In a nod to the realities of modern legal
practice, a task force appointed by the Supreme Court recommended
relaxing restrictions on some out-of-state attorneys to practice
in California, but only to the extent that consumers of legal
services would benefit and be protected from harm.
The panel rejected outright such dramatic changes as the
creation of a national bar or reciprocity with other states which would permit
California lawyers to practice in their jurisdictions in return for the same
"The primary aims of the recommended changes," the
42-page report concludes, "are to reflect the realities of modern practice,
provide for oversight and promote the interests of consumers of legal
Calling the recommendations "incremental but quite significant,"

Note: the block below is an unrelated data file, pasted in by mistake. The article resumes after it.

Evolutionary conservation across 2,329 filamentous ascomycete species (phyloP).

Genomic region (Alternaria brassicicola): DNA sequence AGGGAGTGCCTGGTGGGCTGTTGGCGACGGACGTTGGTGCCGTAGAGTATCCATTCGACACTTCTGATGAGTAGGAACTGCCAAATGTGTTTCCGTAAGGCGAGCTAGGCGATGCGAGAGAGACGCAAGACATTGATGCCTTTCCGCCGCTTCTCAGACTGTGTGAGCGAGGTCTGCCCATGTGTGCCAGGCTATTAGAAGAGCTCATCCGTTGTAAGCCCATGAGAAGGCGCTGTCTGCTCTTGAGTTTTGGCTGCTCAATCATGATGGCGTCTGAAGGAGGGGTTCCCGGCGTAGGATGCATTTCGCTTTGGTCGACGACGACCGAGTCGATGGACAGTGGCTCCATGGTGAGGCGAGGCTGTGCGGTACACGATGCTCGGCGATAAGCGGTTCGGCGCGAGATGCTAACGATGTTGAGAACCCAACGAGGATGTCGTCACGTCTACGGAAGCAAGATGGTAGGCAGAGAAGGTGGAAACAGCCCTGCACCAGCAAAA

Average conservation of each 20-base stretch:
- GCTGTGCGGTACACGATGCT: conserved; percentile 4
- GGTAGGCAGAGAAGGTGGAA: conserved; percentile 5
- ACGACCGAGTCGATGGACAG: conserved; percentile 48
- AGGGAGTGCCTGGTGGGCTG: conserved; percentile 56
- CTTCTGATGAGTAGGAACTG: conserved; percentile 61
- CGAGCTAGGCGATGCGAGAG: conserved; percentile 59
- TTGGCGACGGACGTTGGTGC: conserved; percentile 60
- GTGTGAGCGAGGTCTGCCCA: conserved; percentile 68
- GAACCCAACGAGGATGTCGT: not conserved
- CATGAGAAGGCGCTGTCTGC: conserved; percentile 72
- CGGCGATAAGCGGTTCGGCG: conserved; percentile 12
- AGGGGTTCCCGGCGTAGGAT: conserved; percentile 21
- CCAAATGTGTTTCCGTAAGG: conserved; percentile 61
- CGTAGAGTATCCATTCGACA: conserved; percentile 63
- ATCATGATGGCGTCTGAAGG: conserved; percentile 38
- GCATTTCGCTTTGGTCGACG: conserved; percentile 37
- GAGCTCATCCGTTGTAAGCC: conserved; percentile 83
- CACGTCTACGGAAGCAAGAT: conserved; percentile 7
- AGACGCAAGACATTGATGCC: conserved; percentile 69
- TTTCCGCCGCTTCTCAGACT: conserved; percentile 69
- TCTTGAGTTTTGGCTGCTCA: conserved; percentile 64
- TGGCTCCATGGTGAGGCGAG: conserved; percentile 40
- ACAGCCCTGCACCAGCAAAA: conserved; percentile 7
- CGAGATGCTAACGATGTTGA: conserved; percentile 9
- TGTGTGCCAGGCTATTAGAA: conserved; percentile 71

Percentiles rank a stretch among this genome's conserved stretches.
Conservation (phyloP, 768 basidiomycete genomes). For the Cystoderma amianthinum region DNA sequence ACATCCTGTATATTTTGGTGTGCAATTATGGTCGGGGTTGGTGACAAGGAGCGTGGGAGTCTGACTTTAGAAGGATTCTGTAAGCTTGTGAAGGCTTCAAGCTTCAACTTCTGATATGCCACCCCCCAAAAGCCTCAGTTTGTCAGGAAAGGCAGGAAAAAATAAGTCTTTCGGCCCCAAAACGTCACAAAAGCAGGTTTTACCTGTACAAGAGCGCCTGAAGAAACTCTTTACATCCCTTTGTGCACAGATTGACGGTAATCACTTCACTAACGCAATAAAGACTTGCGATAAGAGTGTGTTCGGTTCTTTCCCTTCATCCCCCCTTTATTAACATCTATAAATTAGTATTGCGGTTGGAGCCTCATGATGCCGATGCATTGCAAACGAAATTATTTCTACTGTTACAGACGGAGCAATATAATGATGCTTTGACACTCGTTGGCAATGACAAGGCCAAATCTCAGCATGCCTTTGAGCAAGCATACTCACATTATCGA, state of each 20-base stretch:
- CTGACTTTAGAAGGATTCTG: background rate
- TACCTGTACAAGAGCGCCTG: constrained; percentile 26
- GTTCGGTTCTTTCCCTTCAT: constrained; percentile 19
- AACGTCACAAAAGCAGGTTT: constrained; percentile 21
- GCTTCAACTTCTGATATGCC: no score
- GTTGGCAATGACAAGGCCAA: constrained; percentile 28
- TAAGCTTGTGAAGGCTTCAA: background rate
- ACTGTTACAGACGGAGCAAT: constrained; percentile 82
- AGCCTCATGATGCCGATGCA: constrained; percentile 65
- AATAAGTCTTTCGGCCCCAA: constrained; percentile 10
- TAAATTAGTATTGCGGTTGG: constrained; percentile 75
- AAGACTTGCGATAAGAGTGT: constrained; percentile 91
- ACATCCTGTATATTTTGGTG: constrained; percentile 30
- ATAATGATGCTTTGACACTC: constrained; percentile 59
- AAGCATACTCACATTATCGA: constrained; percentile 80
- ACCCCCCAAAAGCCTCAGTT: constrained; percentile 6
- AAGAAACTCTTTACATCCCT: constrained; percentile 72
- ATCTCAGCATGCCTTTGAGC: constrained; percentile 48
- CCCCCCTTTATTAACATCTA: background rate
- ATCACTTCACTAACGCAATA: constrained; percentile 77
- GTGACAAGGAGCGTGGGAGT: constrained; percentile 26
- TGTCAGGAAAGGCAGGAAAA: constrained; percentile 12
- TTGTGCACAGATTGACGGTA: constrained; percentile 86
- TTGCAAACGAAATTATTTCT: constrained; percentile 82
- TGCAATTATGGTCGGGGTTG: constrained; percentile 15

panel chair Raymond Marshall, a San Francisco attorney and former
president of the State Bar, said, "California has more lawyers
than any other state in the nation and probably has the largest
legal market in the country. That makes the issue of multijurisdictional
practice extremely important to California lawyers. To the extent
we are willing to open our practice to out of state lawyers,
that's a significant step."
Marshall said the courts, the legislature and attorneys
agree the status quo should change. "The degree of change may be subject to
debate," he said, "but there is uniform recognition that the current rules
don't hold up."
The 18-member Advisory Task Force on Multijurisdictional
Practice was appointed a year ago by Supreme Court Chief Justice Ronald George
as the move toward so-called MJP gathered steam on a national level. For the
most part, attorneys can practice in California only after passing the bar
with the advent of the internet and other technological advances, the ease of
travel and the increasingly